As for the story, I liked it, too. In some places it feels a bit contrived(though, the same could be said for every generation) and the dialogue isn't going to win any awards. Still, I liked having Cheren and Bianca around. They provided nice examples of how different people might handle the "Pokemon Journey" differently, and the friendly rivalry vibe was pretty solid. I also approve of Team Plasma. Something about having a "King" and the "Seven Sages" and the frequent use of speeches in addition to crime gave them a distinct radical activist/cult feel, which I thought was a bit more interesting than the Costumed Supervillainy we've been offered in recent years. The game as a whole seems to contain more mature themes, though it's not very aggressive in pushing them at you.

    Now, for those of you have yet to rush to the "post reply" button to tell me that the national isn't until the post game, I'll explain why I said halfway. Recently, I beat the Elite Four for the first time, and spoilers happened all over the place. Eventually, though, what I expected came to pass, namely, the credits rolled, and I was back in Nuvema. Then I realized I still hadn't been to about half the map. Suddenly, I've been given a bunch of new areas to explore, a bunch of new pokemon to catch, and the Elite Four remain a legitimate challenge. I'll be busy for awhile.

    Pokemon: The starters in Gen V are a mixed bag. I can't fully endorse any of them, but neither can I write them off. Snivy has this great way of making me feel like a smug jerk just looking at it. Tepig starts out adorable, but then becomes a fire/fighting Pro-Wrestler, and I really do think that combination is done to death now. For a non-starter, sure, fine. Oshawott has it's own problems. It's color scheme is clunky, which doesn't hurt its cuteness, but did hurt my manly pride when I chose it, in a way that Tepig's adorableness would not have. Dewott and Samurott are pretty cool, but I really wish Samurott would stop sticking his butt in my face. He's an otter, not a cat. As far as other pokemon go, this has been a good generation to like ghost or dragon types(I like both). Both of these chronically understaffed types have new forms in this generation, and unlike some previous entries(Jet-Planes, Dragon Cocoons) these are quite good looking. Admittedly, Hydreigon is pulled straight from my nightmares, but different ones than Aipom. Volcarona is gorgeous, as is Haxorus. On the other hand, the elemental monkeys are aggressively lame, and this generation saw the introduction of a literal bag of trash and an ice cream cone.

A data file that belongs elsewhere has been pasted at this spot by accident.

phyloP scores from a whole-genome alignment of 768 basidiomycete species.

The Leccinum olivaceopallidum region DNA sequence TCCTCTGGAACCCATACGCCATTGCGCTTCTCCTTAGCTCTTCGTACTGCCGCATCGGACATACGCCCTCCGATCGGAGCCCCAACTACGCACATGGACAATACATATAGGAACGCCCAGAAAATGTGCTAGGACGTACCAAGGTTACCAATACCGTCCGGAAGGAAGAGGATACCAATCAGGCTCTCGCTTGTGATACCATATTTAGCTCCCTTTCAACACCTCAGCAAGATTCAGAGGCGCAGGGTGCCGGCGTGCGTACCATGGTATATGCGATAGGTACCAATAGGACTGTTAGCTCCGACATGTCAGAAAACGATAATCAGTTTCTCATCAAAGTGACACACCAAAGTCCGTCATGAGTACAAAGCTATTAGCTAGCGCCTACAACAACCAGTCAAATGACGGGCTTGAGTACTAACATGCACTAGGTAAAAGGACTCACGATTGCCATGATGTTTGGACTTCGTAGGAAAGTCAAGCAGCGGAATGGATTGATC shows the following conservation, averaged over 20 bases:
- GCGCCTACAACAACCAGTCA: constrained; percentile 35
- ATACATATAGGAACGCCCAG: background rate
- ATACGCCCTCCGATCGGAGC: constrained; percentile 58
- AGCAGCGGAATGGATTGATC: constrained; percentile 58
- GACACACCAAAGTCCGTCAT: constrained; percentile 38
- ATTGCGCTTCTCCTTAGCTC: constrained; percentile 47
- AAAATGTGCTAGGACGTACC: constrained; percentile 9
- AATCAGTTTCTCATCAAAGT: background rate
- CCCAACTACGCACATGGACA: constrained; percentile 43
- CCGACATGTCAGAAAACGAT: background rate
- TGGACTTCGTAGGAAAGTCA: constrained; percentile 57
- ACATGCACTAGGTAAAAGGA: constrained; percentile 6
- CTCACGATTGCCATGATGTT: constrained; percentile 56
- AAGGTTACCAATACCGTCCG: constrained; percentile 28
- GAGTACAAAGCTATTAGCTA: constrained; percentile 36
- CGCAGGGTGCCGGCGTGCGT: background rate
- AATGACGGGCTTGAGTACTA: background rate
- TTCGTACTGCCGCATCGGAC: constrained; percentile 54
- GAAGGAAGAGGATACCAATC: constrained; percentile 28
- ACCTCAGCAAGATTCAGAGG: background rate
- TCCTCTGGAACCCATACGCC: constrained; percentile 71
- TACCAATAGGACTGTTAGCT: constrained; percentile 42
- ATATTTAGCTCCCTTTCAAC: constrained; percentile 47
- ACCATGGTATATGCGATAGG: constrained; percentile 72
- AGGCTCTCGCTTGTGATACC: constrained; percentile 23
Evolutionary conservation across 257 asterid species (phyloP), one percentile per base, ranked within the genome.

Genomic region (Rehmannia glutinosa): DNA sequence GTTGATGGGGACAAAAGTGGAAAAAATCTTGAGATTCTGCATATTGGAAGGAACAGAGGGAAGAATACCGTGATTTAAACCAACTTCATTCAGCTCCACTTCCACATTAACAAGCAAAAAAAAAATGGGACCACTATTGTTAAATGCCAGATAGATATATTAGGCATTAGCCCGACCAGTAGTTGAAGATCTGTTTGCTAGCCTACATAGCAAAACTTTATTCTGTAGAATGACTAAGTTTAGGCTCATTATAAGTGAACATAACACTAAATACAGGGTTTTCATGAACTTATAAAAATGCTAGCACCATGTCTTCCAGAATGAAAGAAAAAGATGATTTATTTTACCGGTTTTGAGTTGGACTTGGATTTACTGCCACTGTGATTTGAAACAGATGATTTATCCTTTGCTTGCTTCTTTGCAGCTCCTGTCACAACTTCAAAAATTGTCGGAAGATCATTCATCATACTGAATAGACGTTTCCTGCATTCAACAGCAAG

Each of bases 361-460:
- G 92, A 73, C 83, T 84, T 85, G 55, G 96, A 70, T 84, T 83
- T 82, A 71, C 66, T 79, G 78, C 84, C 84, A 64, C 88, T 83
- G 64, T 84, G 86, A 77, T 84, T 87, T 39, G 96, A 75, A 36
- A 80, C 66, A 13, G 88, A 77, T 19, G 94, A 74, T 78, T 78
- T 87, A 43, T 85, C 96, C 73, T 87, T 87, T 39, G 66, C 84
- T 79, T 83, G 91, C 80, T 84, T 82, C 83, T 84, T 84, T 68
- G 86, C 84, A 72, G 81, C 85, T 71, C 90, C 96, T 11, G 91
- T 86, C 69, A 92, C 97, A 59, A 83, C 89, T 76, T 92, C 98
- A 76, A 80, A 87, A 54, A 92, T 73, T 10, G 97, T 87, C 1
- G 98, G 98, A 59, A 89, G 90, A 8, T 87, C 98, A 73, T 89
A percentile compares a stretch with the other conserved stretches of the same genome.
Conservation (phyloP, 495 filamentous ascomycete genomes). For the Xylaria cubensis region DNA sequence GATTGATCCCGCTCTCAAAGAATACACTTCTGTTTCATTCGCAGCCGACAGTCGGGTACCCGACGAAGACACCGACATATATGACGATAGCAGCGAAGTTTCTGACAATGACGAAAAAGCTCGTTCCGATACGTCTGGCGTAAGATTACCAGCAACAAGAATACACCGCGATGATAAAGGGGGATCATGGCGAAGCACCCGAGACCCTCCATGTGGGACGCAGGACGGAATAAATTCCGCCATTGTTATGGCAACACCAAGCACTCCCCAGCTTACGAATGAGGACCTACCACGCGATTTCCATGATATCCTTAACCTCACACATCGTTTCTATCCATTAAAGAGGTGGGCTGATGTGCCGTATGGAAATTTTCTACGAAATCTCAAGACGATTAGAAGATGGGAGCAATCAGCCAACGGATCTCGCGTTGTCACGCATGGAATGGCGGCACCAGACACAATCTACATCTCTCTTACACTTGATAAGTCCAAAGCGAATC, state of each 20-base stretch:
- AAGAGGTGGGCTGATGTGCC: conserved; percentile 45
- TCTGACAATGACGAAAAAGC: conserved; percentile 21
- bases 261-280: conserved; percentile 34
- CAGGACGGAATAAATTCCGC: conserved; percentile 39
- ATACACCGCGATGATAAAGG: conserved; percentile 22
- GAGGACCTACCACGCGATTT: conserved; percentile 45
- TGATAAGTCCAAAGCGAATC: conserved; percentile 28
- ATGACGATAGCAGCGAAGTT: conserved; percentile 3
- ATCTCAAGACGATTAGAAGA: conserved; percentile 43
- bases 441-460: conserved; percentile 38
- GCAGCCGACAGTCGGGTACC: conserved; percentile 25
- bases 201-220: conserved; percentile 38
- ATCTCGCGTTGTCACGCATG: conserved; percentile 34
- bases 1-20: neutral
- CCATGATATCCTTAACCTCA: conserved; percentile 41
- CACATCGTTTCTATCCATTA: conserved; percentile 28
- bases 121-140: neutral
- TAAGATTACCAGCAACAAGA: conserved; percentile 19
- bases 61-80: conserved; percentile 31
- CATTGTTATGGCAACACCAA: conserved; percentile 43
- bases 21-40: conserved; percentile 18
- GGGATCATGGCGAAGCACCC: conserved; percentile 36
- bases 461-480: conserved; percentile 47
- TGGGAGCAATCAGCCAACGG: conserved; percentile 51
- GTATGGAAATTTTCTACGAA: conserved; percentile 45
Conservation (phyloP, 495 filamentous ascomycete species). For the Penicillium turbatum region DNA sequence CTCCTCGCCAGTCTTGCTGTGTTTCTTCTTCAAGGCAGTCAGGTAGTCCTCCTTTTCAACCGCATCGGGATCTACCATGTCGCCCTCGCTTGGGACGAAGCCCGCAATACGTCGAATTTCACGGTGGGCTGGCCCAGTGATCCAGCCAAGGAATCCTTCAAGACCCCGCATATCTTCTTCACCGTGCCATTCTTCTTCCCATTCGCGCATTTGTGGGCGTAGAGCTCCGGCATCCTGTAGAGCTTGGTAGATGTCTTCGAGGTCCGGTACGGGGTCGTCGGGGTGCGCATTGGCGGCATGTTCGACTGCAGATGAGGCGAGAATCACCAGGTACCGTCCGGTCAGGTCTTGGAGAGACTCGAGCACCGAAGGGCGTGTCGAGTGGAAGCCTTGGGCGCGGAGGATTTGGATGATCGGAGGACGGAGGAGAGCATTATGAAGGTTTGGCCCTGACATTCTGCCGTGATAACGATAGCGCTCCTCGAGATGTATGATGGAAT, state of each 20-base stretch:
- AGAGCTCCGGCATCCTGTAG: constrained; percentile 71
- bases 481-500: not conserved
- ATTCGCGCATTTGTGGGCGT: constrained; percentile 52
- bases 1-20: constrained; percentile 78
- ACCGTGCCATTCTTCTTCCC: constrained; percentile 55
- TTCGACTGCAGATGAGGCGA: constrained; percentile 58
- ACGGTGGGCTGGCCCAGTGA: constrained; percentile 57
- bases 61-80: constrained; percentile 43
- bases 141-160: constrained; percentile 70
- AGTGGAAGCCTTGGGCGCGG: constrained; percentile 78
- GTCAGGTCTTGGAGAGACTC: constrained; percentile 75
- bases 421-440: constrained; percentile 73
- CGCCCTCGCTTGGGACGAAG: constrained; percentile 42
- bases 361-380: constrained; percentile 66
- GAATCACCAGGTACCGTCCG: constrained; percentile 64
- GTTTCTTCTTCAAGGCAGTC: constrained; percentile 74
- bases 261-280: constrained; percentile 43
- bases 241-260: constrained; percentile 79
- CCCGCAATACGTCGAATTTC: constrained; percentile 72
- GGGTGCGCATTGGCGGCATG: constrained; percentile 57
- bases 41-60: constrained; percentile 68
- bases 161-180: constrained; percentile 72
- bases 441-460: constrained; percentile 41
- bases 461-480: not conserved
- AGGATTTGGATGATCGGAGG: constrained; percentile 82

Also, I just got my ass handed to me on a platter in White version by a random Ace Trainer on a Route, while using my Elite-Four beating team. I haven't lost to a random trainer since I was 11, playing Red for the first time. I officially never want to hear about how much Gen V made things easy again.
    Last edited by ghaskan; 5th January 2012 at 08:07 AM.
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  9. #54
    Registered User <Ins0mnIac>'s Avatar
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    Default Re: Why do people hate on different Generations?

    I must be an exception in this sense, but generation three in my opinion has the best pokemon selection so far. They didn't over complicate their designs like gen 4 and they didn't have the pokemon that were basically animals with funny names like gen 1. The diverse and kinda eccentric color usage also really sets Hoenn aside as unique.

    As far as plot and characters, Gen 2 takes the cake and HG/SS only solidified this. Easily the best gym leaders throughout the game and very clever sideplots.

    Now, as far as region goes, it's tougher but I gotta say Unova has really surprised me. Hoenn really loses points here with the absurd amount of water routes and ridiculous "ice cave" they had to put in. I get it's more tropical but hopefully the theoretical remakes will make it more enjoyable.